A figure of speech which makes brief, even casual reference to a historical or literary figure, event, or object to create a resonance in the reader or to apply a symbolic meaning to the character or object of which the allusion consists.
The regular repetition of the same word or phrase at the beginning of successive phrases or clauses. "We shall fight on the seas. We shall fight in the trenches. We shall fight in the sky."
A figure of speech in which a person, thing, or abstract policy is addressed as if present; for example, the invocation to the muses usually found in epic poetry. In dramatic works and poetry, it is often introduced by the word "O" (eg "Where, O death, thy sting? where, O death, thy victory?" or "O Romeo, Romeo! wherefore art thou Romeo?" or "Death, be not proud")
The practice of omitting conjunctions between words, phrases, or clauses. In a list, it gives a more extemporaneous effect and suggests the list may be incomplete. "He was brave, fearless, afraid of nothing." or "...and that government of the people, by the people, for the people shall not perish from the earth."
"Seize the day"; the philosophy that one should enjoy life to the fullest.
What is implied by a word. For example, the words sweet, gay, and awesome have feelings/associations that are quite different from their actual definitions.
The dictionary definition of a word; the direct and specific meaning.
A formal discussion of a subject.
The repetition of a word or words as the end of two or more successive verses, clauses, or sentences. (eg "When I was a child, I spoke as a child, I understood as a child, I thought as a child.")
A single word or short phrase intended to emphasize surrounding words. Commonly separated by commas; e.g in fact, of course, after all, certainly.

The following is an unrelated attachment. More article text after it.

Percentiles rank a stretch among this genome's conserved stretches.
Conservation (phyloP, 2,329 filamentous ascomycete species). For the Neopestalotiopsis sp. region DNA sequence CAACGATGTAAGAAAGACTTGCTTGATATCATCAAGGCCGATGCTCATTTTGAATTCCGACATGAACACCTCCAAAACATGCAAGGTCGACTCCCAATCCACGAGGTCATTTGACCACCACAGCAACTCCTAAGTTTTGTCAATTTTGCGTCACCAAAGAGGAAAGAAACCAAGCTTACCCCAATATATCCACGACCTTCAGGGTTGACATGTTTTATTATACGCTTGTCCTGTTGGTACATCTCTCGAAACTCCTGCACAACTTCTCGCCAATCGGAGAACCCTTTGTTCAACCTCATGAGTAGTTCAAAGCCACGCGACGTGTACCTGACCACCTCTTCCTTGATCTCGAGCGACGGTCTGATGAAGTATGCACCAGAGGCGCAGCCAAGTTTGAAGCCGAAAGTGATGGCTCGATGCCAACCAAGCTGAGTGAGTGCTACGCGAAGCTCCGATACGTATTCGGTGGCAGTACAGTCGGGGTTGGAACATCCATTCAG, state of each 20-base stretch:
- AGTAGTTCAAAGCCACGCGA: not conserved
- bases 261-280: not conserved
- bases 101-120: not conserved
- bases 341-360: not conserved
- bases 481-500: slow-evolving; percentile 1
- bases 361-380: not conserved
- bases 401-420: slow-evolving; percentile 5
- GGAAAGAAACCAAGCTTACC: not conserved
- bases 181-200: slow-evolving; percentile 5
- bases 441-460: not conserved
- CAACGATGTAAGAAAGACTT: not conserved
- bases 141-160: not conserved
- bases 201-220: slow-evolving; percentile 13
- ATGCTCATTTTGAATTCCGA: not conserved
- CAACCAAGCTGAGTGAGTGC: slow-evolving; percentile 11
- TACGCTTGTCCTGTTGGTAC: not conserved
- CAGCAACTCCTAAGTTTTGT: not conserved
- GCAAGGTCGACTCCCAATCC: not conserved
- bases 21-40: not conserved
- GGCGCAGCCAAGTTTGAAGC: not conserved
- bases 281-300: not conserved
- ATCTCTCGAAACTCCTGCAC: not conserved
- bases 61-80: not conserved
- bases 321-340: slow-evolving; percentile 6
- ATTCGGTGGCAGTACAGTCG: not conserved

Sensory details in a work; the use of figurative language to evoke a feeling, call to mind an idea, or describe an object. Involves the senses.
Parallel structure in which the parallel elements are similar not only in grammatical structure, but also in length. e.g. "An envious heart makes a treacherous ear" or "Many will enter. Few will win".
The feeling or ambience resulting from the tone of a piece as well as the writer/narrator's attitude and pint of view. The effect is created through descriptions of feelings or objects that establish a particular feeling such as gloom, fear, or hope.
A word capturing or approximating the sound of what it describes, such as buzz or hiss.
A satirical imitation of a work of art for purpose of ridiculing its style or subject.
The ordinary of form of written language without metrical structure, as distinguished from poetry or verse.
The language of a work and its style; the art of using language to communicate effectively and persuasively
The person(not necessarily the author) who is the voice of the poem or story.
Focus statement of an essay; premise statement upon which the point of view or discussion in the essay is based.
The acknowledged or unacknowledged source of words of the story; the speaker, a "person" telling the story or poem.
Begins with a standard sentence pattern and adds multiple details AFTER it. The details can take the form of subordinate clauses or different kinds of phrases.
The periodic sentence BEGINS with multiple details and holds off a standard sentence pattern- or at least its predicate- until the end.
In standard English sentence pattern, the subject generally comes before the verb. This is when a writer may chooses to invert the standard sentence pattern and put the verb before the subject.; using unusual, "backward-sounding" word order or reversing the normal word order of a sentence; for example, "Whose woods these are I think I know" (Robert Frost)